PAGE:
Toriano Gordon, the chef and founder of Vegan Mob — the eight-month-old barbecue walkup spot that’s garnered massive lines, press coverage including a recent feature in Food & Wine, and rave reviews from omnivores, vegetarians, and vegans — says that he’s already outgrown his current Oakland location. He’s looking for a new location in the city and is also planning to expand his empire to San Francisco.
It’s been a meteoric rise for Gordon, a San Francisco native who grew up near the famed intersection of Fillmore and Haight Streets. A graduate of San Francisco’s late, great McAteer High School, Gordon toyed with a career in rap before going vegan a few years ago out of concern for his health. After pulling animal products from his diet, he became an evangelist for the plant-based lifestyle and launched Vegan Mob as a pop-up in the spring of 2019.
Gordon grew up around the restaurant industry, as his grandfather (technically, his stepfather’s dad) owned Nob Hill’s fine dining French destination Rue Lepic and neighborhood Italian spot Nob Hill Cafe. His initial plan was to evolve his pop-up into a food truck, but instead, he made the leap to brick-and-mortar with the help of Señor Sisig’s Evan Kidera, another SF native who’s been friends with Gordon since long before their ascendancy in the Bay Area restaurant scene.
“I wanted to buy Evan’s food truck, but he couldn’t sell it to me. So he helped me get this place instead,” Gordon says, referring to his restaurant inside the former Kwik Way Drive-In, a Grand Lake landmark.
It’s unclear how much longer Gordon will be able to remain in his present digs, as since 2016, there’s been a plan to redevelop that site into a large mixed-use development. As of last month, that plan was still in play, Oakland officials confirm. But Gordon’s not waiting for the boom to drop, saying that even as-is, Vegan Mob is too popular to be restricted to just one location — and the time is right to make a move into SF.
“We’ve been crazy busy,” Gordon says, and things got even busier after the Food & Wine item last month, which glowingly described his fake-bacon collard greens and Texas-style faux brisket and ribs to a national audience. It brought people who might not have visited Vegan Mob out in droves even during the pandemic, Gordon says, and “with all the people and celebrities,” customers during busy times were waiting hours for their meals.
One might cock a brow at the mention of celebrities, given the relative newness of Gordon’s spot. Indeed, talking to Gordon is like being smacked with a charisma-stuffed pillow, he’s such a naturally persuasive speaker. (It might be noted that Gordon’s high school was also home to San Francisco’s School of the Arts, which produced folks like Aisha Tyler, Margaret Cho, and Sam Rockwell — he shares those SF natives’ ability to charm and dazzle). But a look through Vegan Mob’s prolific Instagram account is proof positive: here’s chart-topping Oakland musician Kehlani, there’s Tony! Toni! Toné! founder D’wayne Wiggins. Vegan Mob might be one of Oakland’s hottest spots to see and be seen.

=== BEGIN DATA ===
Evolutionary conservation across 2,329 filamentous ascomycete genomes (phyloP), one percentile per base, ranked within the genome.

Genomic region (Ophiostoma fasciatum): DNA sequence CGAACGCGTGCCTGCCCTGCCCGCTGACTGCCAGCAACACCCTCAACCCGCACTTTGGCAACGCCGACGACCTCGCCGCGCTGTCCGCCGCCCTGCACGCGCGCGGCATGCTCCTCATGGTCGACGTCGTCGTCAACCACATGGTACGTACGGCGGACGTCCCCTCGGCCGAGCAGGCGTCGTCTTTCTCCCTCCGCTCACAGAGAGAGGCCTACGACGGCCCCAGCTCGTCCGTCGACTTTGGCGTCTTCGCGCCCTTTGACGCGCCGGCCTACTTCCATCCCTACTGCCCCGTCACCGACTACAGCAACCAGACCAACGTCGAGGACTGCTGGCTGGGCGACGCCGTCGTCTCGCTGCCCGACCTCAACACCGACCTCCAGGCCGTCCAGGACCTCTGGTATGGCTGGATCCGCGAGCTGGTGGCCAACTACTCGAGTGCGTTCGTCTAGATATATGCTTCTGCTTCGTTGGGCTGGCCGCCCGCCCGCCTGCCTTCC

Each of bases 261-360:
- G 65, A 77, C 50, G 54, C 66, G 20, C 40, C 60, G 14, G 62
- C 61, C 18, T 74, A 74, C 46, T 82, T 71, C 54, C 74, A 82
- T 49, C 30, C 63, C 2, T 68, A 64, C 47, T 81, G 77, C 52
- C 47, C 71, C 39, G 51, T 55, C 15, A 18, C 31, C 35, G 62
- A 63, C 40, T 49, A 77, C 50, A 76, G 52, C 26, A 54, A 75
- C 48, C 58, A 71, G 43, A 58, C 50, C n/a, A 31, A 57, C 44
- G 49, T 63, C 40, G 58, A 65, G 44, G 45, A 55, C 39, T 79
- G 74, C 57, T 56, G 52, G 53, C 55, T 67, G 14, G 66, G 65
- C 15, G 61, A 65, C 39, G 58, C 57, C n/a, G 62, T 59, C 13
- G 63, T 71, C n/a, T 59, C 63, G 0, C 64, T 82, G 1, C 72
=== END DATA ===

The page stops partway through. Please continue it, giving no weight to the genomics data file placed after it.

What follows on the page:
Gordon isn’t sure when crews will come to knock the old Kwik Way down, but says that his lease is up in April of 2021. That means he’s actively looking for a new venue in Oakland, but San Francisco is also on his mind. “I had a thought like damn, I would love to have a restaurant in the city, and I would love to have it on Haight Street,” Gordon said. The next day, he says, he got a DM about one location at Haight and Masonic that was available. This week, he went to check it out.
Gordon says that navigating San Francisco’s pricey commercial real estate scene feels different now than it did a year ago, and not just because of a city-emptying pandemic. In securing his first location, as an inexperienced black chef, Gordon says, “I had to work really hard to get this spot.... I had to prove that it would work out, show them my business plan.” Now, he notes wryly, “I was shocked at how nice and how accommodating landlords are now... It was like a piece of cake. I was in shock at how inviting they were, how welcoming they were, how excited they were to see me.”
Gordon — who says that he “always moves fast... I got the keys to this building in August, we were open by October” — is looking at additional properties this week, and says he hopes to sign a lease and get going on an SF space as soon as possible.
Given his position, this doesn’t seem like hubris. Since Vegan Mob was always a takeout-model walk-up, it didn’t suffer the way restaurants reliant on sit-down dining did when the pandemic hit in March. “In fact, we got even busier,” Gordon says. That means that, for him, it’s a great time to return to San Francisco in search of a new location, a city that just months ago might not have been within reach for a business as new as Vegan Mob.
But now, Gordon says, “I’m here to play” and to take advantage of the San Francisco’s suddenly cooling real estate market. “But I don’t feel guilty” about striking while landlords are scrambling, Gordon says. “This is San Francisco. My people have been moved out, and we’ve been gentrified.” Finally, he says, “This is my time — this is our time — to say, ‘Hey, you need me — now let me in.’”